eBook The Gale Encyclopedia of Environmental Health, 2nd Edition

  • Published By:
  • ISBN-10: 1410388263
  • ISBN-13: 9781410388261
  • DDC: 362.103
  • Grade Level Range: 9th Grade - College Senior
  • 1000 Pages | eBook
  • Original Copyright 2019 | Published/Released September 2018
  • This publication's content originally published in print form: 2019
  • Price:  Sign in for price

About

Overview

The Gale Encyclopedia of Environmental Health 2 covers environmental health statutes, diseases/conditions, environmental factors contributing to public health issues, and environmental health policy issues, as well as offering biographical sidebars on key figures and historical events in environmental health.

Features and Benefits

  • Alphabetical A-Z organization.
  • Comprehensive coverage of subject.
  • Key Terms section in every entry.
  • Resources/Further reading section in every entry
  • Key biographical sidebars throughout the two volumes.
  • 195 Full color photographic images, illustrations, tables, and maps to accompany entries.
  • Timeline of important environmental health events and milestones.
  • Appendix with contact information for important organizations.
  • Glossary.
  • General 2-3 level index.

What's New

  • 286 topics including 30 new topics (see Table of Contents for listing.)

Alternate Formats

  • Casebound Edition

    ISBN-10: 1410388239 | ISBN-13: 9781410388230

Reviews

This encyclopedia attempts to address the multifaceted topic of environmental health and the impact of natural and man-made events on human health. This resource has a limited scope, and although it discusses some global and regional topics, such as Zero population growth and Guinea worm disease, it is primarily focused on U.S. health organizations (such as the World Health Organization and the Centers for Disease Control and Prevention); major U.S. federal legislation related to public health is also covered. Arranged in A–Z format, topics range from diseases (such as Autism and Cancer) to natural disasters (such as Volcanic eruptions and Tsunamis) to broader environmental health concerns (such as Cruise ship health and Drinking water supply). Each entry provides further resources, which include books, journal articles, websites, and organizations; however, the quality of these sources varies widely from entry to entry. There is a consistent format for entries, which provides a streamlined organization for the information, making it easy for the layperson to navigate, and the table of contents and comprehensive index contribute to its ease of use.The Gale Encyclopedia of Environmental Health would be usable for individuals wanting to access basic information. It would be a good addition to a high-school or public library for users who are looking for introductory information on environmental health topics.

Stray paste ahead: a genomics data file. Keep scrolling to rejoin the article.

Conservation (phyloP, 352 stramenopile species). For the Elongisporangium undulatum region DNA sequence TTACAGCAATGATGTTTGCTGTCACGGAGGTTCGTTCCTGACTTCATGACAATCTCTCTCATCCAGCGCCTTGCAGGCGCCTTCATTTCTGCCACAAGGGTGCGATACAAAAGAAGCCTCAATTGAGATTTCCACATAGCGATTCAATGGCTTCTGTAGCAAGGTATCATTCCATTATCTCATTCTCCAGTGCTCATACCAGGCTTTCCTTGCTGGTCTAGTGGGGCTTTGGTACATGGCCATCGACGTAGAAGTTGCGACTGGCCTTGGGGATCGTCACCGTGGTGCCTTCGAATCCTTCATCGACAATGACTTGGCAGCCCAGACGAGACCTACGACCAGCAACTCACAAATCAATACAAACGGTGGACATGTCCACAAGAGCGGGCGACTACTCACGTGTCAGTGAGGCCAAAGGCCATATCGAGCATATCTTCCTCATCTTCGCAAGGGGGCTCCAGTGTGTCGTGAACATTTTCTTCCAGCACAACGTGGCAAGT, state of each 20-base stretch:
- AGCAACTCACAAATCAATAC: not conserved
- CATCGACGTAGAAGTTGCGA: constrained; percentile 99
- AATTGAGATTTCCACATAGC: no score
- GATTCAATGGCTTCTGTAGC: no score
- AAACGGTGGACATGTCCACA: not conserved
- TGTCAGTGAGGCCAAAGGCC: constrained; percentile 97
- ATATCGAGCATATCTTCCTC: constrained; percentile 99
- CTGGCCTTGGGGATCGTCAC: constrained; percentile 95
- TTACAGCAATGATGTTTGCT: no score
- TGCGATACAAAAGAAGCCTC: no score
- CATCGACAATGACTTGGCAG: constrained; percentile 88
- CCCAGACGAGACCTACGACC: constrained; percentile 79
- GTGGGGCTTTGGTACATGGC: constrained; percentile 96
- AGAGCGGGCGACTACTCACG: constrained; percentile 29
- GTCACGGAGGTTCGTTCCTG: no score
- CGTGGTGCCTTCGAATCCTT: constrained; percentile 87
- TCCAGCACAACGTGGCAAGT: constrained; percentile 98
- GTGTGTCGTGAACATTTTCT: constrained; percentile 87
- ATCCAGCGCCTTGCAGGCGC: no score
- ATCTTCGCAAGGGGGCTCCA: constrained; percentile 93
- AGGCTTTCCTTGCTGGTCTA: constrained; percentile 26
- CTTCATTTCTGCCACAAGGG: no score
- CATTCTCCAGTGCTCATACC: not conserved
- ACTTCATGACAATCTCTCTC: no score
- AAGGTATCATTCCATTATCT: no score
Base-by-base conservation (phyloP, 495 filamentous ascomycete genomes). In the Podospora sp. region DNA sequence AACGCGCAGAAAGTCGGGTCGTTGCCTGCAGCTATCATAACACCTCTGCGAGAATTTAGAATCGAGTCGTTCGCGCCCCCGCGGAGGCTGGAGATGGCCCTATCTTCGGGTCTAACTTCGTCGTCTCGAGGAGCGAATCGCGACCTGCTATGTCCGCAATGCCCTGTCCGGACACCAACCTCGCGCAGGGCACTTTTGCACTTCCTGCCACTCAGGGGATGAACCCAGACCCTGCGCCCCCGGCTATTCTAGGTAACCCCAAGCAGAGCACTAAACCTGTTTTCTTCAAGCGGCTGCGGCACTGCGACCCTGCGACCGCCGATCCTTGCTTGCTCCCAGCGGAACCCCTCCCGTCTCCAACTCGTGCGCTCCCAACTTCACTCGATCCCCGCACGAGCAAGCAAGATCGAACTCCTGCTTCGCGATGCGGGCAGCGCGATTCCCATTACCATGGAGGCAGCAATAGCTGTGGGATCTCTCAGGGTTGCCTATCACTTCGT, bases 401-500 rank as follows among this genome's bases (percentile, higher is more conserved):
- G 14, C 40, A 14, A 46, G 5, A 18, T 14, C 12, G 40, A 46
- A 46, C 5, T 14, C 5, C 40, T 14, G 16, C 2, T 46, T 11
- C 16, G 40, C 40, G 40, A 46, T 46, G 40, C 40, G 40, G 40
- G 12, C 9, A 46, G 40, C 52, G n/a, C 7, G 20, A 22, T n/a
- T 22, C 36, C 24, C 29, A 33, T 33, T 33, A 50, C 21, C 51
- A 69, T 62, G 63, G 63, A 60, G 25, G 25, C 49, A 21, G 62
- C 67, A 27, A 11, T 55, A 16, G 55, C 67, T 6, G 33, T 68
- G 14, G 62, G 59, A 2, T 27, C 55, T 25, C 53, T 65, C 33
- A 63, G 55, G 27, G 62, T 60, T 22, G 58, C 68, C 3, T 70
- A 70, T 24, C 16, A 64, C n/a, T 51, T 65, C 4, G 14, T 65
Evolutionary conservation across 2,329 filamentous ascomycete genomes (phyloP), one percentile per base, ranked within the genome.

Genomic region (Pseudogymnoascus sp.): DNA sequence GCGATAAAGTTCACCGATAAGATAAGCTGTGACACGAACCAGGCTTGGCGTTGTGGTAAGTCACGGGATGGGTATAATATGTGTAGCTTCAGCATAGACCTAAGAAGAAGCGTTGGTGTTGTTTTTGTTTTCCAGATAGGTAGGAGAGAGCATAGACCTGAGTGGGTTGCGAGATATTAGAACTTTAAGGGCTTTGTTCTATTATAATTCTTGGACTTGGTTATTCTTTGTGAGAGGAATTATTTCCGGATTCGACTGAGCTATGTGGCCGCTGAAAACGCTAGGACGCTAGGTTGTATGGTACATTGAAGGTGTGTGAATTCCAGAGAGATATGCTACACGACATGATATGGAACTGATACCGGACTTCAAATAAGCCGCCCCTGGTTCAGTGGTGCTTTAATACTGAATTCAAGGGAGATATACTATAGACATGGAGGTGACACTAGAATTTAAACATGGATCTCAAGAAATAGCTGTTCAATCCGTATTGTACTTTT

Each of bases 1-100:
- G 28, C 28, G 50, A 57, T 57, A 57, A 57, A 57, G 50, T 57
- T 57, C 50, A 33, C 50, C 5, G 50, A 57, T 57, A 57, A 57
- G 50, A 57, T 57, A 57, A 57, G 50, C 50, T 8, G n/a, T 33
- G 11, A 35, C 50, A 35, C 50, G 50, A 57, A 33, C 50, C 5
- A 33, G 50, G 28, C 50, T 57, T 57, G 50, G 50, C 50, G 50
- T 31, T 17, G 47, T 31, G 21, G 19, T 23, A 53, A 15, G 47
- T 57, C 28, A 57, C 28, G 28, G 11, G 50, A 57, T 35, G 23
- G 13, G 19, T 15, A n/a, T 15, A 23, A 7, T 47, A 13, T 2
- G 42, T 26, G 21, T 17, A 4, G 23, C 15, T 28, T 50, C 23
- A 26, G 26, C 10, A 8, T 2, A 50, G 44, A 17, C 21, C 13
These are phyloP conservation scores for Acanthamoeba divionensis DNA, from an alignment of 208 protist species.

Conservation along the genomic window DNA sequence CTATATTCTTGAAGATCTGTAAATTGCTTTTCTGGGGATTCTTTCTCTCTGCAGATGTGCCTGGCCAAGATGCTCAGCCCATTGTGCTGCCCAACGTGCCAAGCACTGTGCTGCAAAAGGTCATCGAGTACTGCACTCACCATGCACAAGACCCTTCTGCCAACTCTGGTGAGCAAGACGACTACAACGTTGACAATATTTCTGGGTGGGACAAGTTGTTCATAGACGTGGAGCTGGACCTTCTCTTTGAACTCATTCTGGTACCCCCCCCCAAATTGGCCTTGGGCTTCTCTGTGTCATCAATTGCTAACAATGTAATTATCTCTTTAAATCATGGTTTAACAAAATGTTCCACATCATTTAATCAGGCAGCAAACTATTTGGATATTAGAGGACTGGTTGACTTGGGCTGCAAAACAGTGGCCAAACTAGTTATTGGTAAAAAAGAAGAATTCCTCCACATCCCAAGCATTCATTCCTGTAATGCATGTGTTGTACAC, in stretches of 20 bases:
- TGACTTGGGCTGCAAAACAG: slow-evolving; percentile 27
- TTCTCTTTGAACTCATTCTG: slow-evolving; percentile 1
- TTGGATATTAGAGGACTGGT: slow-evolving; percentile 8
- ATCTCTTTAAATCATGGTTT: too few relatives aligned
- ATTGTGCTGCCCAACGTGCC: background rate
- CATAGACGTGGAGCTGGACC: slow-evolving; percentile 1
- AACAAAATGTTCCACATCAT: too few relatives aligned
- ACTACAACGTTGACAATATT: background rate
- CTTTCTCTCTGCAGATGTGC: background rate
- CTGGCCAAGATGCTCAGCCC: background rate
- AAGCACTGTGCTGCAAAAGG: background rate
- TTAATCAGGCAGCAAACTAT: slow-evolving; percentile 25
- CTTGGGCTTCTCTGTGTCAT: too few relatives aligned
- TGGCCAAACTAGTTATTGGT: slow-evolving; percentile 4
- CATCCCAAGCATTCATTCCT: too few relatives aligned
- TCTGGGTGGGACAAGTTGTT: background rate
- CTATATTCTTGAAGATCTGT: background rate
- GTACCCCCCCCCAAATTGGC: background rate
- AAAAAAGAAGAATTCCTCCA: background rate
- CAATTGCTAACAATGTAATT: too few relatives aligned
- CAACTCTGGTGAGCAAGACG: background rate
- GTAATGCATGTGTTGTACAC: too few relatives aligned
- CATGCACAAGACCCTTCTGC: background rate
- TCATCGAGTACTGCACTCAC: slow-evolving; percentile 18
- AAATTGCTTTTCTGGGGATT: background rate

— Janet Pinkley

Table of Contents

Acetone.
Acid rain.
Acrylamide.
Agency for Toxic Substances and Disease Registry.
Agricultural chemicals.
Air pollution.
Algal bloom.
Altitude sickness.
Ambient air.
Amebiasis.
American Public Health Association.
Ammonia exposure.
Anthrax.
Antimicrobial resistance.
Arsenic.
Asbestos.
Asbestosis.
Aspergillosis.
Asthma.
Autism spectrum disorder.
Avian flu.
Background radiation.
Bedbug infestation.
Benzene.
Benzene and benzene derivatives exposure.
Benzo(a)pyrene.
Berylliosis.
Bhopal, India.
Bioinformatics.
Biomonitoring.
Biosafety.
Bioterrorism.
Biotoxins.
Bisphenol A.
Black lung disease.
Bronchitis.
Brownfield sites.
Brucellosis.
Bushmeat.
Byssinosis.
Cadmium.
Cadmium poisoning.
Campylobacteriosis.
Cancer.
Carbon monoxide poisoning.
Cellular phones.
Centers for Disease Control and Prevention.
Chagas disease.
Chartered Institute of Environmental Health.
Chemical poisoning.
Chernobyl nuclear power station disaster.
Child survival revolution.
Chlorination.
Chlorine exposure.
Cholera.
Chronic kidney disease.
Chronic obstructive pulmonary disease.
Chronic wasting disease.
Clean Air Act (1963, 1970, 1977, 1990).
Clean Water Act (1972, 1977, 1987).
Climate change.
Colony collapse disorder.
Communicable diseases.
Comprehensive Environmental Response, Compensation, and Liability Act (CERCLA).
Crop security.
Cruise ship health.
Cryptosporidiosis.
Cutting oil exposure.
Cyanosis.
Dams.
Decompression sickness.
Dengue fever.
Dioxins.